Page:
Spirit, discipleship, community : the contemporary significance of Anabaptist hermeneutics

Murray, Stuart Wood (1994). Spirit, discipleship, community : the contemporary significance of Anabaptist hermeneutics. PhD thesis The Open University.

DOI: https://doi.org/10.21954/ou.ro.0000e066


The objectives of this thesis are twofold: to undertake a comprehensive survey of the hermeneutics of early Anabaptism (1525-1560) in order to clarify the principles operating within this movement and to distinguish Anabaptist hermeneutics from other sixteenth century systems of biblical interpretation; and, on the basis of this survey, to explore ways in which Anabaptist hermeneutics might contribute to contemporary hermeneutical developments.

Anabaptist hermeneutics offered a coherent and distinctive approach to biblical interpretation in the sixteenth century. Its basic principles can be discovered from the writings of Anabaptist leaders and the practice of Anabaptist congregations. Six convictions characterised this hermeneutics. Scripture was sufficiently clear for all believers to be enfranchised as interpreters. Scripture must be interpreted in the light of Jesus Christ, its focal point. The New Testament must be accorded priority and the Old Testament interpreted in the light of the New. The Holy Spirit was the interpreter, whose guidance must be actively sought. Only those committed to discipleship and obedience to Scripture should expect such guidance. The congregation was the hermeneutic community where all believers could contribute to the interpretive process and where the Spirit's guidance was anticipated. Although these principles were not consciously synthesised into an integrated system, they overlapped, refined and qualified each other.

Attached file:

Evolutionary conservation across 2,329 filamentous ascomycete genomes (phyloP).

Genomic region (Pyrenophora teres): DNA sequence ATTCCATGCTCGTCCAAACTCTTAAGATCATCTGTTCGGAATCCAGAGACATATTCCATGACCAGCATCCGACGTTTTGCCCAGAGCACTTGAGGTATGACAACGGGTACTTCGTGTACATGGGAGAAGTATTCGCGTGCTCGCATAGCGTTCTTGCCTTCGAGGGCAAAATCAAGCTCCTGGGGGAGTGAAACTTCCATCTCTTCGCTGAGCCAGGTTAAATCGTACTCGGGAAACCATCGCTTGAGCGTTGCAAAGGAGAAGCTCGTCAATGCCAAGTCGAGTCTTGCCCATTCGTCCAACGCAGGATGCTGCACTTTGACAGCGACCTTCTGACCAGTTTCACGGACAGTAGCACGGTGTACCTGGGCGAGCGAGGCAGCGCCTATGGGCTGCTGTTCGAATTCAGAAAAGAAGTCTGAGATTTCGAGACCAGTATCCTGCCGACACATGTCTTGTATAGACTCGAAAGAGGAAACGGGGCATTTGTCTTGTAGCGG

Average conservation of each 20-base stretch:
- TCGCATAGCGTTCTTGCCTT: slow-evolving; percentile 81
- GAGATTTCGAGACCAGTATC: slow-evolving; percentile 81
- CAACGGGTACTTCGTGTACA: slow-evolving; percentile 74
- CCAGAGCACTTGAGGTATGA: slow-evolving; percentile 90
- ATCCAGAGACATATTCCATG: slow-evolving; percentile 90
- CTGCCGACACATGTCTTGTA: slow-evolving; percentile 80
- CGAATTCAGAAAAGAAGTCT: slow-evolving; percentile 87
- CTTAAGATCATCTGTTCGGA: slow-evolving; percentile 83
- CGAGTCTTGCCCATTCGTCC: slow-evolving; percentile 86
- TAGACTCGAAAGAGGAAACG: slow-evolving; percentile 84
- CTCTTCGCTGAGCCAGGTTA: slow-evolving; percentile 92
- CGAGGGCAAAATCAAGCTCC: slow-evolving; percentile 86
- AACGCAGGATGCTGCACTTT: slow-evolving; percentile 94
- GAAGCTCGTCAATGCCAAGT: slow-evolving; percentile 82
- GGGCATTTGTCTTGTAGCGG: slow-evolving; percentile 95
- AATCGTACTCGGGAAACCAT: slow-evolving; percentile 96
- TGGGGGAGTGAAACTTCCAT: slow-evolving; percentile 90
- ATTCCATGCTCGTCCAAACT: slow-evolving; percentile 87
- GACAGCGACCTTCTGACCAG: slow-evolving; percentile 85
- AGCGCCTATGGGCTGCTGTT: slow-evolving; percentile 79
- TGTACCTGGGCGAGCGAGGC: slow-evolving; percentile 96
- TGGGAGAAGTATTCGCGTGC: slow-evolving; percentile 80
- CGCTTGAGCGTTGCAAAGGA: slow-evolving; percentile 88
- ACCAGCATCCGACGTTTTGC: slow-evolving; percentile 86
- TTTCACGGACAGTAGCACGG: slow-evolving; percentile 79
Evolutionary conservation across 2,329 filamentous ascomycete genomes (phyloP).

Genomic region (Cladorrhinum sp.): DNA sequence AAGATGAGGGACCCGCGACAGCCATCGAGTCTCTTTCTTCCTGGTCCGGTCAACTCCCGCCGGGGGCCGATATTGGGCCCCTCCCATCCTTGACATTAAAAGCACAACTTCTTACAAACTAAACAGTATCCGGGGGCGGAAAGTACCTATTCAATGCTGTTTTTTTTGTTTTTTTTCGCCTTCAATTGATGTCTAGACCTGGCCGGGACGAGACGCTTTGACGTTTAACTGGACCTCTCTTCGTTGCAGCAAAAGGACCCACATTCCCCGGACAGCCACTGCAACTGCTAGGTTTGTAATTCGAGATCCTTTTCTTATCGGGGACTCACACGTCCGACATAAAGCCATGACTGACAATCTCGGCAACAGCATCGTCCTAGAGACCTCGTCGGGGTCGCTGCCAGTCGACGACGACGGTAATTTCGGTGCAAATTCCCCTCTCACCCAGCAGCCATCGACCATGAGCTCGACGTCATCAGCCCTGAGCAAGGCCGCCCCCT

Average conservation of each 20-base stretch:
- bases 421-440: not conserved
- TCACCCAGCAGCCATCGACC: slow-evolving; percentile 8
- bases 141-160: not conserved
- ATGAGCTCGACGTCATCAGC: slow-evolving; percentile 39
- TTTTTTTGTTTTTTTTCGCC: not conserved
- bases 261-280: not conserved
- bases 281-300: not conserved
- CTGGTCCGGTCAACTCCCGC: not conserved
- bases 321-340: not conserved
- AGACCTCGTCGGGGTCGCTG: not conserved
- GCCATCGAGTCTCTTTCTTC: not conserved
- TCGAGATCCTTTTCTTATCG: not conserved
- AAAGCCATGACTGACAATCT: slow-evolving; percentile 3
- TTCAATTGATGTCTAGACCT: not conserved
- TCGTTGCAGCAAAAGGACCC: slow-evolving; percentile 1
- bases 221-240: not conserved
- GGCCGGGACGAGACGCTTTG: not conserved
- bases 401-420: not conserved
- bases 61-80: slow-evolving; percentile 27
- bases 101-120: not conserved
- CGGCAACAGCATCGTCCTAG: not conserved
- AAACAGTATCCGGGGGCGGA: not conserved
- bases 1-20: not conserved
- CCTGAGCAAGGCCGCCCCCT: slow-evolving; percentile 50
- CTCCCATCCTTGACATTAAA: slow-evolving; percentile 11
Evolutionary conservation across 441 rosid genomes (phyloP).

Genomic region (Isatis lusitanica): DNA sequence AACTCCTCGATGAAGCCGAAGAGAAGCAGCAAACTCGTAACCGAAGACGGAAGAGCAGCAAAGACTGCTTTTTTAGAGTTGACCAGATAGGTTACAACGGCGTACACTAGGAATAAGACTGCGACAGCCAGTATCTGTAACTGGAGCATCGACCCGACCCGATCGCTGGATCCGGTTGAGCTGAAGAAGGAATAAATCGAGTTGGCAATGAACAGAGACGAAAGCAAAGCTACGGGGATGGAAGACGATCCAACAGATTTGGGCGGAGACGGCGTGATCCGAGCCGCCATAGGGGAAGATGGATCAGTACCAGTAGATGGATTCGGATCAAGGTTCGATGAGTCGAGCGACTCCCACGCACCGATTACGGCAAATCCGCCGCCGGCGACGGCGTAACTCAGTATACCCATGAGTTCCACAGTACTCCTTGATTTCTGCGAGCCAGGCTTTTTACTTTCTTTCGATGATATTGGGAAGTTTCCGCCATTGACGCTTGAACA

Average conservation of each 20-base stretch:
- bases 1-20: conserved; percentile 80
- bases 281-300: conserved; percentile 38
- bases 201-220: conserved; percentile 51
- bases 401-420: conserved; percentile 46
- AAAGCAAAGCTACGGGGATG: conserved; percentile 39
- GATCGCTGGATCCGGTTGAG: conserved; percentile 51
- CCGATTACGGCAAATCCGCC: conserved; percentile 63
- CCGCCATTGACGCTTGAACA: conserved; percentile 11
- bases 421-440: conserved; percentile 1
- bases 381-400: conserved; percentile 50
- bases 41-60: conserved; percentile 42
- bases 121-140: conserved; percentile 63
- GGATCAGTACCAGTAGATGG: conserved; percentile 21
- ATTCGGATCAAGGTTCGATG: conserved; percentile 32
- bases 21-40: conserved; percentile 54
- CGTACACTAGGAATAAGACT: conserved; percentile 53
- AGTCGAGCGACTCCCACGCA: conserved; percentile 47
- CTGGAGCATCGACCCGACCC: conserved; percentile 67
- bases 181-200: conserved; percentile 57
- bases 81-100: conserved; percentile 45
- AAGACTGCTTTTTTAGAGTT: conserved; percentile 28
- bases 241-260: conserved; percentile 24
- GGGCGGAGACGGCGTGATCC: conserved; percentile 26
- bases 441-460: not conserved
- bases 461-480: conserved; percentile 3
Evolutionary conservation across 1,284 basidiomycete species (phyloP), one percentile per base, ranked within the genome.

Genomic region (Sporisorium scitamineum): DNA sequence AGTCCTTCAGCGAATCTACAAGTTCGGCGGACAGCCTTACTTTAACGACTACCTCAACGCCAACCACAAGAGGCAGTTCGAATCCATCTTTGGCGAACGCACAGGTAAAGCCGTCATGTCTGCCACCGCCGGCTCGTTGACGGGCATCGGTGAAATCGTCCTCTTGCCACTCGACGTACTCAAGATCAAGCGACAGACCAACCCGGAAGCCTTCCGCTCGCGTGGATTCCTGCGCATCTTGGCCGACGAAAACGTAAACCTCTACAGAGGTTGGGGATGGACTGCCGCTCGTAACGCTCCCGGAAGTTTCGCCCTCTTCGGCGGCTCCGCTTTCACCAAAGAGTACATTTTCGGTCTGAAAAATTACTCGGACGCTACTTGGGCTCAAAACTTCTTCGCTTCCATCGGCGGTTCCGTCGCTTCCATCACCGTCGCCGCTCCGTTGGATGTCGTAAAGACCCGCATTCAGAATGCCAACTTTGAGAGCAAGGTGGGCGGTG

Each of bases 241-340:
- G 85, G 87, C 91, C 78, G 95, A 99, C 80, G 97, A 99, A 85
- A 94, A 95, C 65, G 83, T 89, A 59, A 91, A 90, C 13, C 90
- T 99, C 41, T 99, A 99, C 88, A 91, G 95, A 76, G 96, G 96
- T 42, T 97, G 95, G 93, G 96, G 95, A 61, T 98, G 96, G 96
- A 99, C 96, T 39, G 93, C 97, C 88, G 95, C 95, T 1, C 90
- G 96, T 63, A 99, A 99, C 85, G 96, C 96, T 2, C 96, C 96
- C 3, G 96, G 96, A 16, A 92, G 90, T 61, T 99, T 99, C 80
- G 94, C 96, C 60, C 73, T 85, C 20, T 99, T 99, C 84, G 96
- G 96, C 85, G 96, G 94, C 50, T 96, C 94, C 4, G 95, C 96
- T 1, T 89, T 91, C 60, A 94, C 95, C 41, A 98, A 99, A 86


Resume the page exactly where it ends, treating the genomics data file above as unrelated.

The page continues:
Anabaptist hermeneutics has been neglected, regarded as naive, derivative and unsophisticated. My thesis is that this treatment is unjustified and that the rediscovery of Anabaptist hermeneutics provides an important resource with significant insights on issues of contemporary hermeneutical concern. Anabaptist hermeneutics is neither Catholic nor Protestant. It represents an alternative approach to biblical interpretation which has a distinctive contribution to make to contemporary hermeneutics.

Anabaptist hermeneutics offers a critique of Constantinian presuppositions that has important perspectives for hermeneutical developments in post- Constantinian societies. It offers informative parallels with Latin American hermeneutics. It can assist in the development of hermeneutics appropriate for the Charismatic Movement. Its hermeneutic community model provides fresh insights on the relationship between churches and scholars.

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